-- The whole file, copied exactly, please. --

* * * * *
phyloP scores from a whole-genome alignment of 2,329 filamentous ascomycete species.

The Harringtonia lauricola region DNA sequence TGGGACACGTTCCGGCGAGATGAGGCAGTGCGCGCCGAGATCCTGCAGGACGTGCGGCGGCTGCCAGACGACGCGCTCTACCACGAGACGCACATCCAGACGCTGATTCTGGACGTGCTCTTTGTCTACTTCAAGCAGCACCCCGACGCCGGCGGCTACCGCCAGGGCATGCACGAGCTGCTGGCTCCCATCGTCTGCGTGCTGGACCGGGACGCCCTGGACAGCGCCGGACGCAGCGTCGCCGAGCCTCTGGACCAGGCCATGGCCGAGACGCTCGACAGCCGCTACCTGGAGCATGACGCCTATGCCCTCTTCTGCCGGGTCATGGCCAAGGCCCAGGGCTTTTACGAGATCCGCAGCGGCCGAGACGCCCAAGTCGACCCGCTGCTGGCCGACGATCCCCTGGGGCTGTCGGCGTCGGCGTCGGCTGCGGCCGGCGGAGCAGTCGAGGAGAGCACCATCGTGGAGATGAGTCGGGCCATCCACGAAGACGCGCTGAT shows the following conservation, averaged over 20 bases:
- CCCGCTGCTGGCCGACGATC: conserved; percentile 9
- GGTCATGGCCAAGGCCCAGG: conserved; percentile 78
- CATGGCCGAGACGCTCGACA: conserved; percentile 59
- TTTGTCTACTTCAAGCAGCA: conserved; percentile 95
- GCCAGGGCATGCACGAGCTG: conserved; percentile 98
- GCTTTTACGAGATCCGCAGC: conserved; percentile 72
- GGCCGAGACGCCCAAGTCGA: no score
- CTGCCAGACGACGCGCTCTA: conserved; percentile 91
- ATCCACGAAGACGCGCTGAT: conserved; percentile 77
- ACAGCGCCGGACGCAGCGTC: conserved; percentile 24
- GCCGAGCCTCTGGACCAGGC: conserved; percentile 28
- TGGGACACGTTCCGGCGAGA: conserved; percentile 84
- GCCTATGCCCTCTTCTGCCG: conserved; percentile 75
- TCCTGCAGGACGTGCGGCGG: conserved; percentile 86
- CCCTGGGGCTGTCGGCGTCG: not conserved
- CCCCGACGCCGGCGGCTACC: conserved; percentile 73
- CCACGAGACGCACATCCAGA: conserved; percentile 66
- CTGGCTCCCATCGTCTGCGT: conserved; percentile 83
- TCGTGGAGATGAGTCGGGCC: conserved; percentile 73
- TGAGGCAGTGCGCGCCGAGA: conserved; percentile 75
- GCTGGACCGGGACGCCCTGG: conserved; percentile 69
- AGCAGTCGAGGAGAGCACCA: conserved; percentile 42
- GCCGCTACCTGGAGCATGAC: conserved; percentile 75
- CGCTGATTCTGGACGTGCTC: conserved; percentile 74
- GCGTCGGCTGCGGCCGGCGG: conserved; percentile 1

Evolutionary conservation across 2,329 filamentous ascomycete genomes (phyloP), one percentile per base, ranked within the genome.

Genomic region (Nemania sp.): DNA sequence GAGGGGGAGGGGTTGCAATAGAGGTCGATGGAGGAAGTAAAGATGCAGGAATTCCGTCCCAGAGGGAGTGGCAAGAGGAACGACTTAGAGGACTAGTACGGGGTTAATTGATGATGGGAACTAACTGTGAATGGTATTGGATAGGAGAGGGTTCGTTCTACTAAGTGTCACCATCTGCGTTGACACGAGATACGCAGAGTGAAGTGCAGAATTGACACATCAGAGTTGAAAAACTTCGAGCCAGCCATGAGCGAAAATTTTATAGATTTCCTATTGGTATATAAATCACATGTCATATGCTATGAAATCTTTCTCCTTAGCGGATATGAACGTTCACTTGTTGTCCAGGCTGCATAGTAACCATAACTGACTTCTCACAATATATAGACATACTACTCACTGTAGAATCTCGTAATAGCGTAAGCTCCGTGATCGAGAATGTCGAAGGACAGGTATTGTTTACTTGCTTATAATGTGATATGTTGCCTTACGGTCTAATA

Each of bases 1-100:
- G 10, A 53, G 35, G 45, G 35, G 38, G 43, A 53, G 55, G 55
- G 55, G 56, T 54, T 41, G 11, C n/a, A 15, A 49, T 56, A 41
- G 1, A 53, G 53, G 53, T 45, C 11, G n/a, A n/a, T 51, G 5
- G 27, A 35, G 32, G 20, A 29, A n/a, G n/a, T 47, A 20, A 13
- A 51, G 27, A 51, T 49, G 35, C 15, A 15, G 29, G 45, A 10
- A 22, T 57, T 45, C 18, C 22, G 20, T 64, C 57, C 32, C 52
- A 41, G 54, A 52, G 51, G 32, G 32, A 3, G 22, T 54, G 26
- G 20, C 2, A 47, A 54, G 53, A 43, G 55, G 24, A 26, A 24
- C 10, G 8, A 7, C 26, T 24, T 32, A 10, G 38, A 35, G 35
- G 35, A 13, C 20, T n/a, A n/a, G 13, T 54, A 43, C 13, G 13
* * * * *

phyloP scores from a whole-genome alignment of 2,329 filamentous ascomycete species.

The Harringtonia lauricola region DNA sequence TGGGACACGTTCCGGCGAGATGAGGCAGTGCGCGCCGAGATCCTGCAGGACGTGCGGCGGCTGCCAGACGACGCGCTCTACCACGAGACGCACATCCAGACGCTGATTCTGGACGTGCTCTTTGTCTACTTCAAGCAGCACCCCGACGCCGGCGGCTACCGCCAGGGCATGCACGAGCTGCTGGCTCCCATCGTCTGCGTGCTGGACCGGGACGCCCTGGACAGCGCCGGACGCAGCGTCGCCGAGCCTCTGGACCAGGCCATGGCCGAGACGCTCGACAGCCGCTACCTGGAGCATGACGCCTATGCCCTCTTCTGCCGGGTCATGGCCAAGGCCCAGGGCTTTTACGAGATCCGCAGCGGCCGAGACGCCCAAGTCGACCCGCTGCTGGCCGACGATCCCCTGGGGCTGTCGGCGTCGGCGTCGGCTGCGGCCGGCGGAGCAGTCGAGGAGAGCACCATCGTGGAGATGAGTCGGGCCATCCACGAAGACGCGCTGAT shows the following conservation, averaged over 20 bases:
- CCCGCTGCTGGCCGACGATC: conserved; percentile 9
- GGTCATGGCCAAGGCCCAGG: conserved; percentile 78
- CATGGCCGAGACGCTCGACA: conserved; percentile 59
- TTTGTCTACTTCAAGCAGCA: conserved; percentile 95
- GCCAGGGCATGCACGAGCTG: conserved; percentile 98
- GCTTTTACGAGATCCGCAGC: conserved; percentile 72
- GGCCGAGACGCCCAAGTCGA: no score
- CTGCCAGACGACGCGCTCTA: conserved; percentile 91
- ATCCACGAAGACGCGCTGAT: conserved; percentile 77
- ACAGCGCCGGACGCAGCGTC: conserved; percentile 24
- GCCGAGCCTCTGGACCAGGC: conserved; percentile 28
- TGGGACACGTTCCGGCGAGA: conserved; percentile 84
- GCCTATGCCCTCTTCTGCCG: conserved; percentile 75
- TCCTGCAGGACGTGCGGCGG: conserved; percentile 86
- CCCTGGGGCTGTCGGCGTCG: not conserved
- CCCCGACGCCGGCGGCTACC: conserved; percentile 73
- CCACGAGACGCACATCCAGA: conserved; percentile 66
- CTGGCTCCCATCGTCTGCGT: conserved; percentile 83
- TCGTGGAGATGAGTCGGGCC: conserved; percentile 73
- TGAGGCAGTGCGCGCCGAGA: conserved; percentile 75
- GCTGGACCGGGACGCCCTGG: conserved; percentile 69
- AGCAGTCGAGGAGAGCACCA: conserved; percentile 42
- GCCGCTACCTGGAGCATGAC: conserved; percentile 75
- CGCTGATTCTGGACGTGCTC: conserved; percentile 74
- GCGTCGGCTGCGGCCGGCGG: conserved; percentile 1

Evolutionary conservation across 2,329 filamentous ascomycete genomes (phyloP), one percentile per base, ranked within the genome.

Genomic region (Nemania sp.): DNA sequence GAGGGGGAGGGGTTGCAATAGAGGTCGATGGAGGAAGTAAAGATGCAGGAATTCCGTCCCAGAGGGAGTGGCAAGAGGAACGACTTAGAGGACTAGTACGGGGTTAATTGATGATGGGAACTAACTGTGAATGGTATTGGATAGGAGAGGGTTCGTTCTACTAAGTGTCACCATCTGCGTTGACACGAGATACGCAGAGTGAAGTGCAGAATTGACACATCAGAGTTGAAAAACTTCGAGCCAGCCATGAGCGAAAATTTTATAGATTTCCTATTGGTATATAAATCACATGTCATATGCTATGAAATCTTTCTCCTTAGCGGATATGAACGTTCACTTGTTGTCCAGGCTGCATAGTAACCATAACTGACTTCTCACAATATATAGACATACTACTCACTGTAGAATCTCGTAATAGCGTAAGCTCCGTGATCGAGAATGTCGAAGGACAGGTATTGTTTACTTGCTTATAATGTGATATGTTGCCTTACGGTCTAATA

Each of bases 1-100:
- G 10, A 53, G 35, G 45, G 35, G 38, G 43, A 53, G 55, G 55
- G 55, G 56, T 54, T 41, G 11, C n/a, A 15, A 49, T 56, A 41
- G 1, A 53, G 53, G 53, T 45, C 11, G n/a, A n/a, T 51, G 5
- G 27, A 35, G 32, G 20, A 29, A n/a, G n/a, T 47, A 20, A 13
- A 51, G 27, A 51, T 49, G 35, C 15, A 15, G 29, G 45, A 10
- A 22, T 57, T 45, C 18, C 22, G 20, T 64, C 57, C 32, C 52
- A 41, G 54, A 52, G 51, G 32, G 32, A 3, G 22, T 54, G 26
- G 20, C 2, A 47, A 54, G 53, A 43, G 55, G 24, A 26, A 24
- C 10, G 8, A 7, C 26, T 24, T 32, A 10, G 38, A 35, G 35
- G 35, A 13, C 20, T n/a, A n/a, G 13, T 54, A 43, C 13, G 13